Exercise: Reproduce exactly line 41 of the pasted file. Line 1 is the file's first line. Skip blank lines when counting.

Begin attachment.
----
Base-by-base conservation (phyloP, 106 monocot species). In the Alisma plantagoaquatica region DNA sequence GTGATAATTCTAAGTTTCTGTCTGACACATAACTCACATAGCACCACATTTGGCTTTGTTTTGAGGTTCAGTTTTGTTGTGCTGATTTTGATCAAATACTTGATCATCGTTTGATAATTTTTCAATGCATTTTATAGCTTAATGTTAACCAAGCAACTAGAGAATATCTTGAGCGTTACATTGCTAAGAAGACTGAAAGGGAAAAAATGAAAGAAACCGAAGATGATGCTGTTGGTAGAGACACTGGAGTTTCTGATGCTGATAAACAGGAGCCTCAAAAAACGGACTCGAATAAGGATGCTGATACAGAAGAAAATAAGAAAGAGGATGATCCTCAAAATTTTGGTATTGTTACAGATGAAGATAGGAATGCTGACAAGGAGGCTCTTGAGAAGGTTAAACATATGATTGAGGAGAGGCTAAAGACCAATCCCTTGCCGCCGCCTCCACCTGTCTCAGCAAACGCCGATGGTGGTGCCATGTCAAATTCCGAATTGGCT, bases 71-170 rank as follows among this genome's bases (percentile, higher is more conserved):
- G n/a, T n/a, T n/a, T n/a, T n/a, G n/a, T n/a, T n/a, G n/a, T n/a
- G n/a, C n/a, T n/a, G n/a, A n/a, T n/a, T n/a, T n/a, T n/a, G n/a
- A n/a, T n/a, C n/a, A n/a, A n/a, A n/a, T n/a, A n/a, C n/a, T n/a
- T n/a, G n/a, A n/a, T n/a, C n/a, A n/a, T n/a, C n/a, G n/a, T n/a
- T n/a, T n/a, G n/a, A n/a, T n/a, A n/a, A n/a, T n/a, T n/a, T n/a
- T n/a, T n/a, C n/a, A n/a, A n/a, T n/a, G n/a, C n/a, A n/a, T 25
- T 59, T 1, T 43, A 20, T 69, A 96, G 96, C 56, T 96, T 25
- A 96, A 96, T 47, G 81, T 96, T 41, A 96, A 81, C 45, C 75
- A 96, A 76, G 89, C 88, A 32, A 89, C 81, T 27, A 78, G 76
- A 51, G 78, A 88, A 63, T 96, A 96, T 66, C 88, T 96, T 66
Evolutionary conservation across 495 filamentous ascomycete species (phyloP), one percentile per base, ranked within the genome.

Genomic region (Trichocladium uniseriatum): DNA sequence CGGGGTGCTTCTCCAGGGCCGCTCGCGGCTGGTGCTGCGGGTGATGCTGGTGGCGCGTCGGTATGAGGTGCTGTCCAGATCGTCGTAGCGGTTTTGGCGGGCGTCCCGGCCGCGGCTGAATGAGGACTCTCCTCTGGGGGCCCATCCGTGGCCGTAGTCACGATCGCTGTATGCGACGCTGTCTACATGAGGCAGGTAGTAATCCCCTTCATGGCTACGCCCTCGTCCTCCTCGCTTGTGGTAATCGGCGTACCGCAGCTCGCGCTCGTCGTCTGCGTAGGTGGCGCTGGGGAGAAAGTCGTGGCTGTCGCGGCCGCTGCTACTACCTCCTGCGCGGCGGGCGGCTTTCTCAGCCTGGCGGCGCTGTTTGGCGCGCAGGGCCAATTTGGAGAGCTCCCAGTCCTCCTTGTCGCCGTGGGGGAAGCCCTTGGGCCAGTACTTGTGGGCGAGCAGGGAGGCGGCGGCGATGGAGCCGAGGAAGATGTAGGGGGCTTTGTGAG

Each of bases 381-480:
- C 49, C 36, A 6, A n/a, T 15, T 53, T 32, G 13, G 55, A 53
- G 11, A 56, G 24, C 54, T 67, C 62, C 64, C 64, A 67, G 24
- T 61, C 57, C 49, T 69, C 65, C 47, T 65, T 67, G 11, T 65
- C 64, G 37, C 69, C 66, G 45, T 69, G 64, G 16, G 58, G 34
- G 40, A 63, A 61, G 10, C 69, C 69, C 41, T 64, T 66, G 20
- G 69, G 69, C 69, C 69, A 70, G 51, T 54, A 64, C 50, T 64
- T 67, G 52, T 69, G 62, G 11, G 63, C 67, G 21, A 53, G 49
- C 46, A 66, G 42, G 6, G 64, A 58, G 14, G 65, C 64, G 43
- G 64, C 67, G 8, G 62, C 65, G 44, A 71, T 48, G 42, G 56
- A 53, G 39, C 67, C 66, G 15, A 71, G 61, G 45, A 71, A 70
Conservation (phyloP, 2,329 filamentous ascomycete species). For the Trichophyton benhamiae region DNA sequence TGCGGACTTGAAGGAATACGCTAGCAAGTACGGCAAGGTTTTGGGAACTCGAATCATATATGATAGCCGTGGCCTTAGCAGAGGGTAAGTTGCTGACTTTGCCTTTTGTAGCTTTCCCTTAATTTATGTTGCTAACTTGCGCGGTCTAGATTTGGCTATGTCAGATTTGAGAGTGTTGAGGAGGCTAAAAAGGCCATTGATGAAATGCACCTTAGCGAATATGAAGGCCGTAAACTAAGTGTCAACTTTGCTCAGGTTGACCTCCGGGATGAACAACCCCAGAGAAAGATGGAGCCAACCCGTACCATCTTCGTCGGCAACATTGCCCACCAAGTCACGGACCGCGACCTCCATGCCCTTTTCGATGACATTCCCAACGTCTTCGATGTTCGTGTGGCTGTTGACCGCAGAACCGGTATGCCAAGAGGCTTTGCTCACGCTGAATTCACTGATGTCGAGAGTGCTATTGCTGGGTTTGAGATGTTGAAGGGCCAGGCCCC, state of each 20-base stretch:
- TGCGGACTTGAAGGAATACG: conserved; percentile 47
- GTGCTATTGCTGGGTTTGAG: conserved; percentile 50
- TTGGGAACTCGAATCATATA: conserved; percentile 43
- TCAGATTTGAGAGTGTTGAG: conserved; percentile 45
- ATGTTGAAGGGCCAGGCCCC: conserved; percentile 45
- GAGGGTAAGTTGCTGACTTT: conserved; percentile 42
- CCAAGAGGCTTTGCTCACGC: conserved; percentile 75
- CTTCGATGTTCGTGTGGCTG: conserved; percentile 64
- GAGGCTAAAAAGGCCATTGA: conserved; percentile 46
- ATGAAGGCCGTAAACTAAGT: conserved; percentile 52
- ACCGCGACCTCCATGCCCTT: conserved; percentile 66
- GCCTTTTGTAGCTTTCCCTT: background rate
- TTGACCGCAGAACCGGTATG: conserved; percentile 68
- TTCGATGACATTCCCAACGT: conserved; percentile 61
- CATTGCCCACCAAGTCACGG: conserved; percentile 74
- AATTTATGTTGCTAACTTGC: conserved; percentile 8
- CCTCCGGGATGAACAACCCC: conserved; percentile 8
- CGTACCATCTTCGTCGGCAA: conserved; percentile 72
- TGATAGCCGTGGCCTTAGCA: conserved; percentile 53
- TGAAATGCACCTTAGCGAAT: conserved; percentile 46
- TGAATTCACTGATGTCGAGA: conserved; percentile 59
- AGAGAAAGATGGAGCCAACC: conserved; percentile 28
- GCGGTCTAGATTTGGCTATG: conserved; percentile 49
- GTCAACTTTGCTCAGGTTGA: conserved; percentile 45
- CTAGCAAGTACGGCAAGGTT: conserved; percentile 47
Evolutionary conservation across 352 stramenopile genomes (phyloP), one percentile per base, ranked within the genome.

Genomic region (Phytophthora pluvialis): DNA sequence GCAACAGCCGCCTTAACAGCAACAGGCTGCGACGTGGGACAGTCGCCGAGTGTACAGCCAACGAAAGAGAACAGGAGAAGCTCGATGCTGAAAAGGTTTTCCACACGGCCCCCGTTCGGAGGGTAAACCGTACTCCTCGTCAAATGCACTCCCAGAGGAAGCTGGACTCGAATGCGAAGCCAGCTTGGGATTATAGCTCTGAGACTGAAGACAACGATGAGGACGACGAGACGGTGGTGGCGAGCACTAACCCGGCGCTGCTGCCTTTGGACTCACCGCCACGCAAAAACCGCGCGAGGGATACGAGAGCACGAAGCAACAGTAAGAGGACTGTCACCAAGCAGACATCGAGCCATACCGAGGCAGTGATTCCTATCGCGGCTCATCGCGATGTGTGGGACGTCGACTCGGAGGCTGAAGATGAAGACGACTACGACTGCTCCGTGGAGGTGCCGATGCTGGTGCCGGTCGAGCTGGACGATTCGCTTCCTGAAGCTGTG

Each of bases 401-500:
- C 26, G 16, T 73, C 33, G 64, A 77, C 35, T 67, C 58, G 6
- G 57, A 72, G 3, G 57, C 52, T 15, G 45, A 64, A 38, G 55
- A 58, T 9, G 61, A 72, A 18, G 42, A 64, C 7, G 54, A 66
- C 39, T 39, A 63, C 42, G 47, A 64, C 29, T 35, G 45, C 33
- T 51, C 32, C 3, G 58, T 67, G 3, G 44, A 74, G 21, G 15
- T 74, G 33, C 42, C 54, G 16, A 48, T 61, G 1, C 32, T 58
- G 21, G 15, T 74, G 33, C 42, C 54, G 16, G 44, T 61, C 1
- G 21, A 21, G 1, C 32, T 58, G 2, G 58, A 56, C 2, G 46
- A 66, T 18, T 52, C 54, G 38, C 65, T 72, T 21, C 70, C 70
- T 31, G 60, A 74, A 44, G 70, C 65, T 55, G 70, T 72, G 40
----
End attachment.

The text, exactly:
- AATTTATGTTGCTAACTTGC: conserved; percentile 8